NASA’s shiny JPL climate change site has a new post up that does a decent if incomplete job of pushing back against this particular myth.
Image from NASA JPL’s Global Climate Change site
It hits the right initial points, giving a brief background on the usage of the terms. Climate change and global warming have both been used to describe what is happening, from Wally Broecker’s 1975 Science article “Climatic Change: Are We on the Brink of a Pronounced Global Warming?”, to the 1979 Charney Report, (I would add as well the 1988 creation of the IPCC and the 1992 creation of the UNFCCC, both of which have “climate change” in their names).
This is of course the case because there are anthropogenic changes to the climate apart from increased surface warming (e.g. aerosol and particulate cooling, ocean acidification), and anthropogenic warming affects changes to the climate beyond increased surface temperatures (e.g. changes in precipitation norms).
However, this isn’t the whole story. The thrust of the denialist claim (e.g. here) is that there has been a recent shifting of definitions on the part of the scientific community for alarmist, politicized purposes, i.e. to enable any anomalous weather to be attributed to anthropogenic influence, including alleged current “global cooling”.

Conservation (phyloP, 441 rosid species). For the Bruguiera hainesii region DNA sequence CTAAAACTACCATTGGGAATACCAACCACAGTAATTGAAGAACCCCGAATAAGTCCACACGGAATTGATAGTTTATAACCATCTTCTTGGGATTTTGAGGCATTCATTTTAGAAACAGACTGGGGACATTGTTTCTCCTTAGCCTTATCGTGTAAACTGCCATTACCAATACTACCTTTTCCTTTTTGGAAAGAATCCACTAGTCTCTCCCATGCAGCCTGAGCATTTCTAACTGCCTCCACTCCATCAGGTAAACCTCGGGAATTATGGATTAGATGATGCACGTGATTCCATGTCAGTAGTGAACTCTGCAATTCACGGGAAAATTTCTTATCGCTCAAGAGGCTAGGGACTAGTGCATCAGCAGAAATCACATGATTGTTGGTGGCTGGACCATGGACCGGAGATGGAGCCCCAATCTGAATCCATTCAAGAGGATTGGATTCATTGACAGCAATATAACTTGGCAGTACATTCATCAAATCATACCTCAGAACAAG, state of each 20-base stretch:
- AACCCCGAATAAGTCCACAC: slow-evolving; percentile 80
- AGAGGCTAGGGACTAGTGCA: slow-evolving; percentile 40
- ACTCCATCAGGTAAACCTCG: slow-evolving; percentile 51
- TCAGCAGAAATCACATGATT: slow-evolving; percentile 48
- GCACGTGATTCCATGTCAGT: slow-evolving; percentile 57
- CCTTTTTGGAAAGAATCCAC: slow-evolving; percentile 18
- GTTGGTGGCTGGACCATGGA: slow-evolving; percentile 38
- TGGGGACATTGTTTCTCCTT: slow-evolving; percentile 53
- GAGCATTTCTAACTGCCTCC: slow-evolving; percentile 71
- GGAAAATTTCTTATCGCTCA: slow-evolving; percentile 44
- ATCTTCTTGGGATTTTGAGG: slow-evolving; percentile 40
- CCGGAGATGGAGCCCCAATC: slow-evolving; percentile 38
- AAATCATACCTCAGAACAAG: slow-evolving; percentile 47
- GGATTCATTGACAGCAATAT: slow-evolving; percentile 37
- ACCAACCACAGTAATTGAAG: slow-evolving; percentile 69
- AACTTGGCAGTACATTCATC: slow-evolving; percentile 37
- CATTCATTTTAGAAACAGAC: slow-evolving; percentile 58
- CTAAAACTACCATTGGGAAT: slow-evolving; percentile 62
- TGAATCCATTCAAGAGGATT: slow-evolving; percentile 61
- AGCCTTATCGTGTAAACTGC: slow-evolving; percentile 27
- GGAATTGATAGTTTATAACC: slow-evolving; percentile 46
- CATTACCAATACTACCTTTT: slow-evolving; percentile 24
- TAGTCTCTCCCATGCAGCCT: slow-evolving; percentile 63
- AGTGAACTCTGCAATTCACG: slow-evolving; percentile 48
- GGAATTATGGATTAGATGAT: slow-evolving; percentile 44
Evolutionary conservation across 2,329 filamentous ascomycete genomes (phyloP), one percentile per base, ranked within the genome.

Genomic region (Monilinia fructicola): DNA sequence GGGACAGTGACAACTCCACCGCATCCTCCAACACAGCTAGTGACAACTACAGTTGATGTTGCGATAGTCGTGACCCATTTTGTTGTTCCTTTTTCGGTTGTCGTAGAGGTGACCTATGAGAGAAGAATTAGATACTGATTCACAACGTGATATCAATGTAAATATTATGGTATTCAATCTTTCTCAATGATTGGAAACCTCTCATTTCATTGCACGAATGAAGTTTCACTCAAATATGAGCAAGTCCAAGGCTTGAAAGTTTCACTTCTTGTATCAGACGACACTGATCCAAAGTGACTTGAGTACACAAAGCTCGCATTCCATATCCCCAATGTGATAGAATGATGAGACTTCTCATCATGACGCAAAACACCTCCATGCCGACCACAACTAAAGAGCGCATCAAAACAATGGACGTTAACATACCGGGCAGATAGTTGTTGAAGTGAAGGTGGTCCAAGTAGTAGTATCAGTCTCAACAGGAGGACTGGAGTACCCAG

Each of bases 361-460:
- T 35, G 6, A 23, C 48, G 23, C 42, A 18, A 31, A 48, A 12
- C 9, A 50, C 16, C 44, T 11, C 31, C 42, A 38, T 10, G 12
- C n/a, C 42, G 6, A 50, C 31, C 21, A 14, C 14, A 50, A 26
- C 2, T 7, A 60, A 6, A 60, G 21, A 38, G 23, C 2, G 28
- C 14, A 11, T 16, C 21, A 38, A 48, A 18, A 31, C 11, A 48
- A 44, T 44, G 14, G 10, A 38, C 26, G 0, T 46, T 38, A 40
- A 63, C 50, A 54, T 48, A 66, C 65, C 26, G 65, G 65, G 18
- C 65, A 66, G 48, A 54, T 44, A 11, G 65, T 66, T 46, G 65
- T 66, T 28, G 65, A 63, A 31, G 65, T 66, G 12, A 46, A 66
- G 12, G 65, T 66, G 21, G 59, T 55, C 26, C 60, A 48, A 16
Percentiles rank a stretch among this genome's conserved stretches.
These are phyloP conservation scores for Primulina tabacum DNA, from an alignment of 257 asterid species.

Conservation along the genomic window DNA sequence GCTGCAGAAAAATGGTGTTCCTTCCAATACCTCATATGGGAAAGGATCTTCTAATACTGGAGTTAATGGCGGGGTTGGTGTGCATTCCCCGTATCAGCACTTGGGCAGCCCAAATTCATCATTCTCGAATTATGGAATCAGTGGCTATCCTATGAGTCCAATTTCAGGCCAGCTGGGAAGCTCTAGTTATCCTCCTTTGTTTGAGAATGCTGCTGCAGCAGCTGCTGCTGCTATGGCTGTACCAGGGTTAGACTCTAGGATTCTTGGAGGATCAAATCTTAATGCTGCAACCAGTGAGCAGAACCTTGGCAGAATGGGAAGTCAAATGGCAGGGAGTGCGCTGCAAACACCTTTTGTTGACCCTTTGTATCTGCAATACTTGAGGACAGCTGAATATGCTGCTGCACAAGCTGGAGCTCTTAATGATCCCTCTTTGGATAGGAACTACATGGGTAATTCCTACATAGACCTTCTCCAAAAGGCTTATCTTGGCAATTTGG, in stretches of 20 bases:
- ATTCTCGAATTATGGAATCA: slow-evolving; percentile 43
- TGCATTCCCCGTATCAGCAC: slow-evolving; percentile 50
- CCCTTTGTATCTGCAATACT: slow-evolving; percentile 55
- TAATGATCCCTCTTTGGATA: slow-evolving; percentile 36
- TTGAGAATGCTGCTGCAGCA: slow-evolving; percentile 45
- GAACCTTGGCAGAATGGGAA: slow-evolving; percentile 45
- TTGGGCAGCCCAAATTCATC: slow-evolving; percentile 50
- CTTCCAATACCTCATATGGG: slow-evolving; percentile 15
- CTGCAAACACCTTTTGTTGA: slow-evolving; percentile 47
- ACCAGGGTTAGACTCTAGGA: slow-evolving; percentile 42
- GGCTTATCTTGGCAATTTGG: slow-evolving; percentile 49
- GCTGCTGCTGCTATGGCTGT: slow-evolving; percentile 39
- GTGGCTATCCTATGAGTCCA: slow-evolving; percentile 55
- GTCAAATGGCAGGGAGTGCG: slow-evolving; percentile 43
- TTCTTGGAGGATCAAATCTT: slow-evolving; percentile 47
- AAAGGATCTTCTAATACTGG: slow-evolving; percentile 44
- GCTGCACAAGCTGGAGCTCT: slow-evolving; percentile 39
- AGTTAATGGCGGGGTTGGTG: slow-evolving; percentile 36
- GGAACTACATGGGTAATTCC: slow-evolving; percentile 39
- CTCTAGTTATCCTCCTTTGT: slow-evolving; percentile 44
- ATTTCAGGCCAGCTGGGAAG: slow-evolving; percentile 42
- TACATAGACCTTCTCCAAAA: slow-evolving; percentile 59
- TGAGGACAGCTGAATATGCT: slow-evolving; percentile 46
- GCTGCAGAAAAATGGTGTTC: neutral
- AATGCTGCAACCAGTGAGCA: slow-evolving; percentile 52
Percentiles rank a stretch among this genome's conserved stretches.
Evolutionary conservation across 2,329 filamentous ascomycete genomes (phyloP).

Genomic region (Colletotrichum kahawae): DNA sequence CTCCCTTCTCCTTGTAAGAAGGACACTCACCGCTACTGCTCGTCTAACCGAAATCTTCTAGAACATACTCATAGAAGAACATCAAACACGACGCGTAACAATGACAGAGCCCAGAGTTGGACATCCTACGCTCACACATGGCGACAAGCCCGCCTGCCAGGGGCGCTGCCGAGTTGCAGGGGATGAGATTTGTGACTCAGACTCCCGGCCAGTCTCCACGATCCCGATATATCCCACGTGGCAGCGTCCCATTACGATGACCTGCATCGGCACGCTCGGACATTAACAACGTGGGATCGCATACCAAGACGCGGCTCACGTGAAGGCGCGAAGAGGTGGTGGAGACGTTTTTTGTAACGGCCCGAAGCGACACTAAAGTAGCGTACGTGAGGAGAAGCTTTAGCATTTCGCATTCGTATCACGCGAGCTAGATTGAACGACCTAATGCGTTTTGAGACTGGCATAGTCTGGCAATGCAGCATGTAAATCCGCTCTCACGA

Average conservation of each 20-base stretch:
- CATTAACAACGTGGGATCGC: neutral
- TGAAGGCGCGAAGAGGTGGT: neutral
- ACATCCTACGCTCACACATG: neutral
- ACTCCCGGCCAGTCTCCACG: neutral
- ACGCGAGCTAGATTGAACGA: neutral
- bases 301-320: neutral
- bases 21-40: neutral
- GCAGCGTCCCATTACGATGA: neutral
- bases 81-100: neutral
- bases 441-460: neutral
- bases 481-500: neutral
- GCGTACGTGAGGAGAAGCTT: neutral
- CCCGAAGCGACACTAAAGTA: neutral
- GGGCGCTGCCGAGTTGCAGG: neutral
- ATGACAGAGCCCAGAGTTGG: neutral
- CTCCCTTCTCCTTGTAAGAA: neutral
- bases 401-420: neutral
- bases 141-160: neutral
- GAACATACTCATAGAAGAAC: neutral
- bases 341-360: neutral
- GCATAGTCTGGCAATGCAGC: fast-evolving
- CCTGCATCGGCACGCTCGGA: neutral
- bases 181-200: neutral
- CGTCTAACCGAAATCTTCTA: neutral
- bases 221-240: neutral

In fact there was a recent, concerted effort to shift from using “global warming” to “climate change” for political purposes. It did not come from the climate science community, however, but rather from the outgoing Bush administration. In a delightfully-Orwellian 2002 strategy memo entitled “Straight Talk”, Republican pollster Frank Luntz offered a number of opinions on how Republicans could “win the fight” on the environment in the arena of public opinion, in the section “The Environment: A Cleaner, Safer, Healthier America“.
Under the heading “Conclusion: Redefining Labels”, the Luntz memo explicitly advises switching from “global warming” to “climate change”, because “climate change” does not sound as dire:
“Climate change” is less frightening than “global warming.” As one focus group participant noted, climate change “sounds like you’re going from Pittsburgh to Fort Lauterdale.” While global warming has catastrophic connotations attached to it, climate change suggests a more controllable and less emotional challenge.
The UK’s Guardian newspaper noted in 2003 after the Luntz memo was uncovered:
The phrase “global warming” appeared frequently in President Bush’s speeches in 2001, but decreased to almost nothing during 2002, when the memo was produced.
So to the denialists, if you’d like to toss around accusations of recently shifting from the use of “global warming” to “climate change” for political expediencey make sure you’re directing them at those who are truly guilty of such, not the climate science community who has been using the phrase for over 30 years.